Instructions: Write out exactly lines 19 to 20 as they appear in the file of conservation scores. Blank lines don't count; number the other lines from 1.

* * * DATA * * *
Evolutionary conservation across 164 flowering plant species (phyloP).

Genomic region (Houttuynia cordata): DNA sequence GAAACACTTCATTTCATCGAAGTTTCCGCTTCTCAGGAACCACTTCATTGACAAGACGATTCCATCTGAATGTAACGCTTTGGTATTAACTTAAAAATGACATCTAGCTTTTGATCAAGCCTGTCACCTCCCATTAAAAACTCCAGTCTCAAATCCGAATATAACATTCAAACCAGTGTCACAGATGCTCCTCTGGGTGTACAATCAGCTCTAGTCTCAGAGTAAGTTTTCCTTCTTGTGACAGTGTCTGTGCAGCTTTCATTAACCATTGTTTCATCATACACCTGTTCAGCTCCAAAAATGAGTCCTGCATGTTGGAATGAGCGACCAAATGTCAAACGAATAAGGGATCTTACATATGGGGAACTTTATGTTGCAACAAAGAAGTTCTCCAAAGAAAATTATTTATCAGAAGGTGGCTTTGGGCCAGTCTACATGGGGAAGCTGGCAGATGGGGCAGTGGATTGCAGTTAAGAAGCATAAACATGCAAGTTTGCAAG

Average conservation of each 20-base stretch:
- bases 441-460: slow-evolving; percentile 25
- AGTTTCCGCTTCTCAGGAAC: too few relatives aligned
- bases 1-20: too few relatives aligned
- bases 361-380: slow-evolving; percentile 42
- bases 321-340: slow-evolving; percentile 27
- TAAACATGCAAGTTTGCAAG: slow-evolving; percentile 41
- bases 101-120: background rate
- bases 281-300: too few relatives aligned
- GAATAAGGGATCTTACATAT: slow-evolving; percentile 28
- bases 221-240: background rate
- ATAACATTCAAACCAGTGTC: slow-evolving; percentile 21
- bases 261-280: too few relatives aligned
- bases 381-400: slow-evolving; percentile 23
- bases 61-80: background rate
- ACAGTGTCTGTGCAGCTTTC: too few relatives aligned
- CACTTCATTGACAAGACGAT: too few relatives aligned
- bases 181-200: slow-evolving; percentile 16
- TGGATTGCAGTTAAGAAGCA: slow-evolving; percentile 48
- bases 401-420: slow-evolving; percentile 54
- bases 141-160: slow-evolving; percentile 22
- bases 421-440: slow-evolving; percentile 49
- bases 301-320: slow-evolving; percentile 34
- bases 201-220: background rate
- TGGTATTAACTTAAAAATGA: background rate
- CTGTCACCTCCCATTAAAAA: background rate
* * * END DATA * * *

- CACTTCATTGACAAGACGAT: too few relatives aligned
- bases 181-200: slow-evolving; percentile 16